Repeated use of thrush remedies to treat the recurrences is normally safe. A doctor must be consulted should the infection not go away after one treatment cycle. A thrush infection usually clears up within a week, but the antifungal treatment is recommended for up to 14 days. This duration should be entirely completed despite the disappearance of symptoms, as doing otherwise increases the chance of the infection coming back.

For recurring thrush, the treatment is usually taken for a longer period, possibly for up to six months. Long-term treatment with antifungal medication can cause the fungi to develop resistance against the treatment which the doctor will check for the patient.

Can you cure the infection completely?

Thrush infections may either resolve on their own or can be treated with antifungal drugs. These drugs help clear the Candida yeast which causes the infection. But, since Candida is a yeast that naturally lives on your skin, it can cause another infection in the future.

Avoiding the infection and its recurrence

The fungus that causes thrush thrives in warm, moist, airless environments. There are some general lifestyle and behavioural changes you can make to prevent the growth of this fungus. These lifestyle changes can help prevent a single episode of thrush and reduce the risk of infection recurring.

  • Saying no to too much food with high sugar contents

  • Avoiding tight-fitting clothes and underwear

  • Avoiding perfumed soaps and deodorants on the genitals, opting for water and emollients (moisturizers)

  • Avoiding sex until a current infection is treated

  • Changing the underwear right after exercise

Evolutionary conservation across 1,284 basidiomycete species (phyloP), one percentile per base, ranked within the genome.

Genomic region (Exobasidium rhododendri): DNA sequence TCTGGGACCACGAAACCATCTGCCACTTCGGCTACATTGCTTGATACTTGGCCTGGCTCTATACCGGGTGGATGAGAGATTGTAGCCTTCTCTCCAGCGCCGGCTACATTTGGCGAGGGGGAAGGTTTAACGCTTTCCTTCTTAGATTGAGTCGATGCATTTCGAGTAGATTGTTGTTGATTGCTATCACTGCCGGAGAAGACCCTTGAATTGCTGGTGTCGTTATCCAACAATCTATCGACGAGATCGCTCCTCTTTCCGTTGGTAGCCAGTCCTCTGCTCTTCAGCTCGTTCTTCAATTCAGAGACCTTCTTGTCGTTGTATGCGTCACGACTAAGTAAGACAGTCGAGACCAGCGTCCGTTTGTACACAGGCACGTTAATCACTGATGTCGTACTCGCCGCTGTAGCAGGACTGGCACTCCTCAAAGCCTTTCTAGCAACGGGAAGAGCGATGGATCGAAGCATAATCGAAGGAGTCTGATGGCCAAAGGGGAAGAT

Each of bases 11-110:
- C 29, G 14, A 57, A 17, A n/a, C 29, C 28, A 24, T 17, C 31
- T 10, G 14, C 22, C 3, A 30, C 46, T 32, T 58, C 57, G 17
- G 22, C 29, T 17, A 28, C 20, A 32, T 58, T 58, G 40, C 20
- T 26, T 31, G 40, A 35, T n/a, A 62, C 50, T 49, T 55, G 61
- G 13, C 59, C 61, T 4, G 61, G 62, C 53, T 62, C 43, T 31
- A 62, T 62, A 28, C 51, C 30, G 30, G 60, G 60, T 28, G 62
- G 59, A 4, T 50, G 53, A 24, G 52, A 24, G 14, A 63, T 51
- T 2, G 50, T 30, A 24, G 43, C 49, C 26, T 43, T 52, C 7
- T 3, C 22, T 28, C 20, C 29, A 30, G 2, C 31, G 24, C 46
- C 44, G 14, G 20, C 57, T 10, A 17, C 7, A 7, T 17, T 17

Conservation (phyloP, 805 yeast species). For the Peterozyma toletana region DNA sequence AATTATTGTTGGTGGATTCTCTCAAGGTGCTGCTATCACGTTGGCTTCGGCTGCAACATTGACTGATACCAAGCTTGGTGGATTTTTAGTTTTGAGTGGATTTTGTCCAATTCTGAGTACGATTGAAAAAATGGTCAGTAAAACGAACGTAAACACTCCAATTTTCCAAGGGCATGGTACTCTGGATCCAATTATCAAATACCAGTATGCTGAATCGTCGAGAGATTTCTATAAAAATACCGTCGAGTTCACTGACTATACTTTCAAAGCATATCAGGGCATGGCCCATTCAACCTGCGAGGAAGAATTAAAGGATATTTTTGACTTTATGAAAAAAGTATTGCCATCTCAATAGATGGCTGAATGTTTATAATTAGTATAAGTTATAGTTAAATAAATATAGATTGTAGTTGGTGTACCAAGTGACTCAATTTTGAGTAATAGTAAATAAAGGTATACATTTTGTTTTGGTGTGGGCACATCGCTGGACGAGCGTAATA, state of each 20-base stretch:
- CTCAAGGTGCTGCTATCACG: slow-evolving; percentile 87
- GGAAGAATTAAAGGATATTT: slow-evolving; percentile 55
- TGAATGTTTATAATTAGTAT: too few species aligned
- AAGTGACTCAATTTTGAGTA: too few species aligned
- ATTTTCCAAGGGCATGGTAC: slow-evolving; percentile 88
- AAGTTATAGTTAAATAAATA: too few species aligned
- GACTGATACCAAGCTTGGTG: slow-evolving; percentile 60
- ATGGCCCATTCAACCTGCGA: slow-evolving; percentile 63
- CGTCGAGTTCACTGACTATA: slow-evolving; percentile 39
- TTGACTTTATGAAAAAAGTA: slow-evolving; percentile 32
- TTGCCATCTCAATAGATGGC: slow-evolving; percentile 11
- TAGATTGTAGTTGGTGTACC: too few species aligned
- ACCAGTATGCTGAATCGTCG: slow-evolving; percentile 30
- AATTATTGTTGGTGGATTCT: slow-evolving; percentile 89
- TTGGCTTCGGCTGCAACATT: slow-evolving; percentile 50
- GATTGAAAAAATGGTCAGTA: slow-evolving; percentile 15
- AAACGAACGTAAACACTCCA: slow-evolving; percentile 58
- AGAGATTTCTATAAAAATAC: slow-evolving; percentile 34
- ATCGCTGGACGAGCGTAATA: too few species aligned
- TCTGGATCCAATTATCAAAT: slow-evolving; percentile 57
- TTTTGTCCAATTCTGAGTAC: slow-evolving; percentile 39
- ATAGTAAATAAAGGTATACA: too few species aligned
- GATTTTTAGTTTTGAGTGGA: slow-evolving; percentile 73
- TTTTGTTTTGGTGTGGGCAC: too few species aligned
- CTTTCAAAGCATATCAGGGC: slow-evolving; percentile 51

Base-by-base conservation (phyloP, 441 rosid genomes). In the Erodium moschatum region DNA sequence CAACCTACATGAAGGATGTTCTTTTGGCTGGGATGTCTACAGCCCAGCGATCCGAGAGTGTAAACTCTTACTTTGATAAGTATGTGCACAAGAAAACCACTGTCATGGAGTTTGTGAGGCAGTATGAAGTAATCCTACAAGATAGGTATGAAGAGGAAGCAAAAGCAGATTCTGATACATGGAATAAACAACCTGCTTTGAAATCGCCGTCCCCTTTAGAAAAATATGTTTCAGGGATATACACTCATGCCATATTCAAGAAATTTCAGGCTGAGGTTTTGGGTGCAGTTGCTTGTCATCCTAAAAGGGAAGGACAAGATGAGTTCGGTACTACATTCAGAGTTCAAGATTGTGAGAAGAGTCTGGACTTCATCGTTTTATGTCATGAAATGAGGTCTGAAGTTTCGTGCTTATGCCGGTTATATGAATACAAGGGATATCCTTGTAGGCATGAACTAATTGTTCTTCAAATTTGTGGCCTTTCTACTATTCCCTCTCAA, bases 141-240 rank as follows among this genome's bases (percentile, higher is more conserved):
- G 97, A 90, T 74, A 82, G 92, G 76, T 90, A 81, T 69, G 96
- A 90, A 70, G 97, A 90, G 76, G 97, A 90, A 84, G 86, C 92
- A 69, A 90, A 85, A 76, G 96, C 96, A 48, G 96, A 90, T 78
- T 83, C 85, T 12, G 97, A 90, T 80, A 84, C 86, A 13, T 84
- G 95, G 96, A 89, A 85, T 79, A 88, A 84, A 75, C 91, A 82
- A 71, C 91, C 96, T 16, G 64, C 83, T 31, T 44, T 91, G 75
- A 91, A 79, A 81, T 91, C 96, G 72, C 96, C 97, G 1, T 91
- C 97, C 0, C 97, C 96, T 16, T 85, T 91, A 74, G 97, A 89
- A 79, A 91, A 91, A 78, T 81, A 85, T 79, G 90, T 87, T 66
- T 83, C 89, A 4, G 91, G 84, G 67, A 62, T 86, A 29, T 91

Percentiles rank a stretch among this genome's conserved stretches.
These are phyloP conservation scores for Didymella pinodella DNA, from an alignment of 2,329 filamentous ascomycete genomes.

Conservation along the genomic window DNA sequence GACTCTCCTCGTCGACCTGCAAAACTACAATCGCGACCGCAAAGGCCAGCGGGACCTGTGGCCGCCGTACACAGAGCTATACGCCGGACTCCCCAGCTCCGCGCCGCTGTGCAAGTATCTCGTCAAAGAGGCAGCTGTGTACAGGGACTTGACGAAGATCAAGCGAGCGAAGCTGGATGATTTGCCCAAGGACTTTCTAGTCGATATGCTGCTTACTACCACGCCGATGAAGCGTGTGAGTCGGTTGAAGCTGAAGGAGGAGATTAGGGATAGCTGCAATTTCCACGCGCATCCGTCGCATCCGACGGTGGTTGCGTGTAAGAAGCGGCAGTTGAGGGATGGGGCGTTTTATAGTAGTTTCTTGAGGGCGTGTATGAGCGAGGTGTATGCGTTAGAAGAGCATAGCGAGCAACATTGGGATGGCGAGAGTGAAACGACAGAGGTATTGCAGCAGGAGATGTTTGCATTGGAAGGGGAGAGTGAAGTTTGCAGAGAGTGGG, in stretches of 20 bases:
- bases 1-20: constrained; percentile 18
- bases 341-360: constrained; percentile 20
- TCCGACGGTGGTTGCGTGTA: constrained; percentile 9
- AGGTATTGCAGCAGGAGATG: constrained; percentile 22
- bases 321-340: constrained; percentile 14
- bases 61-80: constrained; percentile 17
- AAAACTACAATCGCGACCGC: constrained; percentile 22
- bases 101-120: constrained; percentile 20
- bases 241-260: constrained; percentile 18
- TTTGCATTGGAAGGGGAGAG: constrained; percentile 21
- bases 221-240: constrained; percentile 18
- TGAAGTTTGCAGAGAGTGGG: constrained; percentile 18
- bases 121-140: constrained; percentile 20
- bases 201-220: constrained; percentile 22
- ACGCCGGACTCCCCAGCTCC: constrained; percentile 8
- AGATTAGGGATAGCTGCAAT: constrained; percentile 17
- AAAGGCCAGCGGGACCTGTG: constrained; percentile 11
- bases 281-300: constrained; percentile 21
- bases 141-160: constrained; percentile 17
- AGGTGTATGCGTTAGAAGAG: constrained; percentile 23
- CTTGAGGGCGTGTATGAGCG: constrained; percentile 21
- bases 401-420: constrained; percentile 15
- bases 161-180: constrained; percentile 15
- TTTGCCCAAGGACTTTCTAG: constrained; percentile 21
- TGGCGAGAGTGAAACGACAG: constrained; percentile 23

• Regularly changing sanitary pads and tampons during a period

  • Taking showers instead of baths

  • Fully completing any courses of thrush treatment

  • Reducing stress and having a healthy lifestyle

Conclusion

Recurrences of vaginal candidiasis usually do not cause long-term health problems in women. However, suffering from recurring episodes of thrush can hugely affect your mood, sexual relationships, and overall quality of life.

The most salient step in addressing the issue of recurring thrush is to have an appointment with a healthcare professional to help you identify any factors that may predispose you to the infection and further prescribe the most appropriate treatment regimen for you. Treatments become most successful upon strict compliance with the doctor’s advice and completion of the full course.

If you want to determine if you have thrush or any other urinary tract infections, start your online consultation by clicking here.

Should you continue to have recurring thrush despite proper medical care, you may be referred to a specialist gynaecology or genitourinary medicine (sexual health) clinic. Most women who experience recurrent thrush have at least some reduction in the frequency and/or severity of episodes after a carefully completed treatment.